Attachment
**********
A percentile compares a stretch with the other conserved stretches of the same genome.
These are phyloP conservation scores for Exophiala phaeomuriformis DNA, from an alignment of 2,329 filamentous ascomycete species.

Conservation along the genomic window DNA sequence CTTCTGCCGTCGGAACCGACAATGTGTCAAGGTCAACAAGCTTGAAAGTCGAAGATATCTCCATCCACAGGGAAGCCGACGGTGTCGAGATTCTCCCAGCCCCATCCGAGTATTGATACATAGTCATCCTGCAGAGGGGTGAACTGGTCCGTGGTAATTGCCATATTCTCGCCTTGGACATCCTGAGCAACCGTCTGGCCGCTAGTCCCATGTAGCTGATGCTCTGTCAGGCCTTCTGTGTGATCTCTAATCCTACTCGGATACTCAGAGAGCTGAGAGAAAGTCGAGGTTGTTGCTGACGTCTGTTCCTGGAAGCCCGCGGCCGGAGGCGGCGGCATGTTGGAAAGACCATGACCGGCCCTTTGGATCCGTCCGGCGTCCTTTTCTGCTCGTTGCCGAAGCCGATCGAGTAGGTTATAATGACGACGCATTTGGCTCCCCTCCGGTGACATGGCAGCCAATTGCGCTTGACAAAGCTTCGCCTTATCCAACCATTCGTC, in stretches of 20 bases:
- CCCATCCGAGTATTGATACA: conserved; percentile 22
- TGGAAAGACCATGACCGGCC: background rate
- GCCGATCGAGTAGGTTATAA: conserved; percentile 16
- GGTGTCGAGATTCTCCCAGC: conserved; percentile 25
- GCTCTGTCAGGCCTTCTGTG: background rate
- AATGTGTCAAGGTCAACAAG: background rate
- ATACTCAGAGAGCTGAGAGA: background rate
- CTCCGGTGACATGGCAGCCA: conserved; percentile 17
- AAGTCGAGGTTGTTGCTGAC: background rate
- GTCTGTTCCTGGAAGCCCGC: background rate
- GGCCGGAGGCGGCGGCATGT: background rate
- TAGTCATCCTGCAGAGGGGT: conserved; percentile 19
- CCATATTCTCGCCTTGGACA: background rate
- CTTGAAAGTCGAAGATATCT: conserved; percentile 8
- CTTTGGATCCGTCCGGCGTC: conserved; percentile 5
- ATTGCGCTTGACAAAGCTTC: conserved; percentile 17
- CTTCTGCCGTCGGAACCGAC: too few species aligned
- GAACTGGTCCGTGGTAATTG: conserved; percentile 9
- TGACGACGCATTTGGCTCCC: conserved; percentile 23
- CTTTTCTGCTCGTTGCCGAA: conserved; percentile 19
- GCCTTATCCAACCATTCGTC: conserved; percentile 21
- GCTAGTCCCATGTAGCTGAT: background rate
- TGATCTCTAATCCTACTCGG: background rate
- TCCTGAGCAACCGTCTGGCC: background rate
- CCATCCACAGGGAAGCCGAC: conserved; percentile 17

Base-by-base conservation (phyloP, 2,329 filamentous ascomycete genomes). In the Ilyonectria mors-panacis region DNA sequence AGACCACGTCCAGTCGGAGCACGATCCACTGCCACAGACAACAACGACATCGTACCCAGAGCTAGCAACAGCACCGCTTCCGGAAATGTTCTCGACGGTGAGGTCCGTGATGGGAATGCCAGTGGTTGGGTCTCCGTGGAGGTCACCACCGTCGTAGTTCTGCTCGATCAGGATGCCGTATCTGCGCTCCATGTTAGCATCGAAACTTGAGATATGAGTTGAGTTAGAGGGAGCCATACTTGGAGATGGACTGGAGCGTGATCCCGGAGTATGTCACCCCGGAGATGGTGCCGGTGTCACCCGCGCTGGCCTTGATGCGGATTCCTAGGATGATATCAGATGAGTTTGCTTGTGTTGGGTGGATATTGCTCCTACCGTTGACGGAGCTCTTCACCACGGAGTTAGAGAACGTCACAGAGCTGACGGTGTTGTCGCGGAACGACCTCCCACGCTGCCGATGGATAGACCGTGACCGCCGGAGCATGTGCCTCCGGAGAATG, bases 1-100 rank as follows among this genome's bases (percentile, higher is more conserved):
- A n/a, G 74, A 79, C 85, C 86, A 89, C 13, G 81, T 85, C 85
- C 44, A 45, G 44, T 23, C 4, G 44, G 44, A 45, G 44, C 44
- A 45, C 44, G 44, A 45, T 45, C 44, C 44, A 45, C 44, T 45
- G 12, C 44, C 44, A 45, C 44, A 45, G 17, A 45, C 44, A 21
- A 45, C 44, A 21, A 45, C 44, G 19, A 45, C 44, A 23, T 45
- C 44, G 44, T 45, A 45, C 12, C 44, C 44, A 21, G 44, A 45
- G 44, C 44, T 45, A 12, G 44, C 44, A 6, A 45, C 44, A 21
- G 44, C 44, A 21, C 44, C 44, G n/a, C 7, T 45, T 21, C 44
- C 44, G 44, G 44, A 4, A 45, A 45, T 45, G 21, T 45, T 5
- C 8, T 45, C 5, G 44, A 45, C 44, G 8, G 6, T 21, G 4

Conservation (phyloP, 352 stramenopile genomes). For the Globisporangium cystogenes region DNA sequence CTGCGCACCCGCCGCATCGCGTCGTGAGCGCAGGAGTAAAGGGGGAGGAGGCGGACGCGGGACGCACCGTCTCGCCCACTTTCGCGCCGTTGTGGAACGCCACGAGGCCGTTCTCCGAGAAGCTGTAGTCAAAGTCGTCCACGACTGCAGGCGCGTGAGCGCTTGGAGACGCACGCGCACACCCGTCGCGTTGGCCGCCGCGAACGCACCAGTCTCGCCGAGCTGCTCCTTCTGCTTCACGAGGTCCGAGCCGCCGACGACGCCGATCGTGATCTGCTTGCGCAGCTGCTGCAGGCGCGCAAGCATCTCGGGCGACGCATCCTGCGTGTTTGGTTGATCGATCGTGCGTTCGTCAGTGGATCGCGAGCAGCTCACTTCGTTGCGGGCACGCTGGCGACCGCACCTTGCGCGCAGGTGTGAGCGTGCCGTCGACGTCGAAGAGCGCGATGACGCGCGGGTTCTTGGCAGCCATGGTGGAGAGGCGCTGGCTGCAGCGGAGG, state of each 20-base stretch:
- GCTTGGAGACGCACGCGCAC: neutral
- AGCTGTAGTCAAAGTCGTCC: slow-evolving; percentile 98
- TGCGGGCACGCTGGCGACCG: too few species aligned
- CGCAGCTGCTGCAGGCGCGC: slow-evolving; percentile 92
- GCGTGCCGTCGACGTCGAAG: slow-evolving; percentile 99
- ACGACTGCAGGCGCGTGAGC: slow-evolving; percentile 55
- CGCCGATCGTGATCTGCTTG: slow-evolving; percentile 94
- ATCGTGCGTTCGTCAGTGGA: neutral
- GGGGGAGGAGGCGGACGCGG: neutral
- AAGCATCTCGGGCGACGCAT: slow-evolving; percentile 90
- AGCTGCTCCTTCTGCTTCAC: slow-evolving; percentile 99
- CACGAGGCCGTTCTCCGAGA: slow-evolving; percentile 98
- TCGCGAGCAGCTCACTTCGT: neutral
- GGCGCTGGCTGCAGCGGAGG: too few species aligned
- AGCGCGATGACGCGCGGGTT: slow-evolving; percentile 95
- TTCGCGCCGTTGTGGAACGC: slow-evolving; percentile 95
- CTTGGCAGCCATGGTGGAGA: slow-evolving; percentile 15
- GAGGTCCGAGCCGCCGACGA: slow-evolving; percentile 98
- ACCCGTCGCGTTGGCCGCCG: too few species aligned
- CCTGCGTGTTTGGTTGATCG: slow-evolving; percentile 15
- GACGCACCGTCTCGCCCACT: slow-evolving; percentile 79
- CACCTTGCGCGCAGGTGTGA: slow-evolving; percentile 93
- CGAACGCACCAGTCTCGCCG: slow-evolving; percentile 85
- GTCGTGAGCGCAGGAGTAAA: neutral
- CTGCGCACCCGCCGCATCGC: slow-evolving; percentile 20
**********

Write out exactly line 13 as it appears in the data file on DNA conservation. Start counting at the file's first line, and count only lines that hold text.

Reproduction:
- GTCTGTTCCTGGAAGCCCGC: background rate